Buying guitars blind on line is always a bit of a dice roll - I’ve had several good ones so a problem instrument was probably due 🤓
The Coastal Path
Regular
Posts: 70 Joined: Fri Sep 23, 2011 12:00 am
The Coastal Path

Re: New Squier Jaguar tuning issue

Post by Wonks »

The rocking bridge is part of the design. Probably the idea being that the strings stay in position on the bridge when the trem is used and the bridge moves back and forth. I expect it ended up being a mixture of both.

Of course the original bridge design probably depended on the thinnest standard string sets at the time being 11s to keep the strings sitting in their slots, even with the lower string tension from the shorter scale length.

I believe some people use plastic tubing to minimise any wobble.

The offset design does push the neck further out to the side compared to say a Strat.
User avatar
Wonks
Jedi Poster
Posts: 16764 Joined: Thu May 29, 2003 12:00 am Location: Reading, UK
Reliably fallible.

Re: New Squier Jaguar tuning issue

Post by The Coastal Path »

It’s an odd design! I might try the plastic tubing idea as to get the guitar intonated it needs to be kept rocked back toward the trem. Not sure what gauge the current strings are by the feel very light - I bought the guitar as I fancied something that would be good for hard strumming so have ordered some 11s - I may even try heavier depending how they feel. I believe Tom Verlaine used 13s and I quite like how those force you to play - at least for this style of guitar.
The Coastal Path
Regular
Posts: 70 Joined: Fri Sep 23, 2011 12:00 am
The Coastal Path

Re: New Squier Jaguar tuning issue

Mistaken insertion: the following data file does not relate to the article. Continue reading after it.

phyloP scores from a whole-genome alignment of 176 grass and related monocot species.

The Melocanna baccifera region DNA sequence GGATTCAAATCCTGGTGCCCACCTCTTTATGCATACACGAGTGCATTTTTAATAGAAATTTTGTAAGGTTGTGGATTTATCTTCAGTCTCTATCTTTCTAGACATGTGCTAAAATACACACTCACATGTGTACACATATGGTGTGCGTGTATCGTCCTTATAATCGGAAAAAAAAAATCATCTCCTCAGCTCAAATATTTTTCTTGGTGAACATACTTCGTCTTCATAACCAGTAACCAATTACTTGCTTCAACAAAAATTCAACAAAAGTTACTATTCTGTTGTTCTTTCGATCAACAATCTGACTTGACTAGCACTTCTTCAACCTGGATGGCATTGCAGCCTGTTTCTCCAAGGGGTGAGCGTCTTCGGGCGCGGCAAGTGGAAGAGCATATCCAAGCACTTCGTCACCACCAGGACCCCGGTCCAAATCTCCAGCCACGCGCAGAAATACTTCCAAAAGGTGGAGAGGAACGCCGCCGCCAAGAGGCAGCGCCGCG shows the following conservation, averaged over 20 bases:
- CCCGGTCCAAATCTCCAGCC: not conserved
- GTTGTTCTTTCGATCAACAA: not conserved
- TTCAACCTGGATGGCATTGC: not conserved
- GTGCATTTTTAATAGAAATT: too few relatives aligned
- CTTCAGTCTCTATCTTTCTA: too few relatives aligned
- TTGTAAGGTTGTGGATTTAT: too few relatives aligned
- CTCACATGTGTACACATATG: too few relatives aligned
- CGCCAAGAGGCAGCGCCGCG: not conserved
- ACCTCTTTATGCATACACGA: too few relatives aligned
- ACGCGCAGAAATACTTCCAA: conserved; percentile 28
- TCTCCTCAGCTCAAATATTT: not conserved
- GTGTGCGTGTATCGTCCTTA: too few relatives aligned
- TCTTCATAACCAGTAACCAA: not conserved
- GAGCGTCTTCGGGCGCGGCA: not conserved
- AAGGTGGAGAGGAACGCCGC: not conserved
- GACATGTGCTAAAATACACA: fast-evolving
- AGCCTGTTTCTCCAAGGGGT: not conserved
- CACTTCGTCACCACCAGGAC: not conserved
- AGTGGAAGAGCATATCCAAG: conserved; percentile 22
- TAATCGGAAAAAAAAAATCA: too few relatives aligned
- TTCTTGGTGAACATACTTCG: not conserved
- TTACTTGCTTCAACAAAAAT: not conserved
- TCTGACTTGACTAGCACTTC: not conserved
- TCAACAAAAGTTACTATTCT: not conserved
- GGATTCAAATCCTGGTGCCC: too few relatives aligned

Post by Wonks »

13s are fine as long as the action is low so you don’t have to press down too far, otherwise it becomes very hard work. String bending is best forgotten and trem use encouraged instead.
User avatar
Wonks
Jedi Poster
Posts: 16764 Joined: Thu May 29, 2003 12:00 am Location: Reading, UK
Reliably fallible.

Re: New Squier Jaguar tuning issue

Post by Martin Walker »

The Coastal Path wrote: Sun Feb 05, 2023 8:53 pm Many thanks for the suggestions - I haven’t fitted new strings so that’s probably a sensible first step - not sure what gauge they are but they feel a little light.

As mentioned by Wonks above, a digital vernier gauge (or digital caliper, typically around £10) is a quick way to check your string diameters.

Image
User avatar
Martin Walker
Moderator
Posts: 20560 Joined: Wed Jan 13, 2010 8:44 am Location: Cornwall, UK

Re: New Squier Jaguar tuning issue

Post by BigRedX »

One of the problems with the Jaguar style vibrato mechanism is that from the factory the break angle over the bridge is very shallow which means that the strings are more compliant (feel less stiff) than on other guitars with the same sting gauges. This is fine if you want to do MBV impersonations but it doesn't help with the tuning for more conventional uses.

What a lot of players do is to raise the bridge by several millimetres and then shim the neck to get the action suitably low again. The increased break angle over the saddles reduces the compliance of the strings and everything starts to feel more like your other guitars.
User avatar
BigRedX
Frequent Poster (Level2)
Posts: 2218 Joined: Fri Sep 03, 2004 12:00 am
RockinRollin' VampireMan

Re: New Squier Jaguar tuning issue

Post by The Coastal Path »

Martin - thanks for the suggestion of the gauge. Another toy to buy...

BigRedX - this makes sense. The whole instrument is a very different feel to most of my other guitars, and the strings do indeed feel very loose compared with the feel of my other instruments.